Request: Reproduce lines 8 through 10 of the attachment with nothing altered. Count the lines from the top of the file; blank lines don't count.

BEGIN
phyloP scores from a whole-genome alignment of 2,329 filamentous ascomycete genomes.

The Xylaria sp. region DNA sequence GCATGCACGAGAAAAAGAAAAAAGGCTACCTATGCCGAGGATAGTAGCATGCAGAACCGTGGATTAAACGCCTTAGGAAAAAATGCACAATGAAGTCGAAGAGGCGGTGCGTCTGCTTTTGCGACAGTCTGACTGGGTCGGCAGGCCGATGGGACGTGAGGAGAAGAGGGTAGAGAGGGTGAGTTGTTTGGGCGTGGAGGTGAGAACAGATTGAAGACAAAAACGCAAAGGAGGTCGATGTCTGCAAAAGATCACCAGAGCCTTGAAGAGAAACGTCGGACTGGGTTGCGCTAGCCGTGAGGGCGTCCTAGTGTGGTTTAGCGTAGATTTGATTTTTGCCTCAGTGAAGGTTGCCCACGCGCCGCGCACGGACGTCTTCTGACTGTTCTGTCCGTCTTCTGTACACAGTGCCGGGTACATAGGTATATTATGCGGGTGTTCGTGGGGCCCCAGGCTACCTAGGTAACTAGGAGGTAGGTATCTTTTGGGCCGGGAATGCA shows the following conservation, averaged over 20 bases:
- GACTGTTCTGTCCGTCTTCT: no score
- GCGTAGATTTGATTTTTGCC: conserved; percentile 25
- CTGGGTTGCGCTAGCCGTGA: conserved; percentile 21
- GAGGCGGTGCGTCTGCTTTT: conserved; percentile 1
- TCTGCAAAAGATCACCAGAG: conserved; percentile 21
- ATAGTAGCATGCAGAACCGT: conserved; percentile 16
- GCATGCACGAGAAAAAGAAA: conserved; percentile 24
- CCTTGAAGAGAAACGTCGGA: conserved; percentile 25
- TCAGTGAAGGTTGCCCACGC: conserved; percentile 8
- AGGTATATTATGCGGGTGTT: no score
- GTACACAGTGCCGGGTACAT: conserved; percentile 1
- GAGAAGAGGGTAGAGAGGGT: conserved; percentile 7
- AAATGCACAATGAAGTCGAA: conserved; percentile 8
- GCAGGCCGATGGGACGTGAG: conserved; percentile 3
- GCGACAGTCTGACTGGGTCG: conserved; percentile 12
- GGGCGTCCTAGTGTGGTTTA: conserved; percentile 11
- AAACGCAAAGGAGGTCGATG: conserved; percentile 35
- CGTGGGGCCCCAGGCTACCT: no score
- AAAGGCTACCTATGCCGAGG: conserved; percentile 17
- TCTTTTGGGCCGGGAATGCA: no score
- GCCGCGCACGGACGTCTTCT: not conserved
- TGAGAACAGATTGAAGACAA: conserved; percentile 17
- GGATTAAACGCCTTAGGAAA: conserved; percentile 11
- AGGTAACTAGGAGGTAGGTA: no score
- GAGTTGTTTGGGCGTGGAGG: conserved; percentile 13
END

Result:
- ATAGTAGCATGCAGAACCGT: conserved; percentile 16
- GCATGCACGAGAAAAAGAAA: conserved; percentile 24
- CCTTGAAGAGAAACGTCGGA: conserved; percentile 25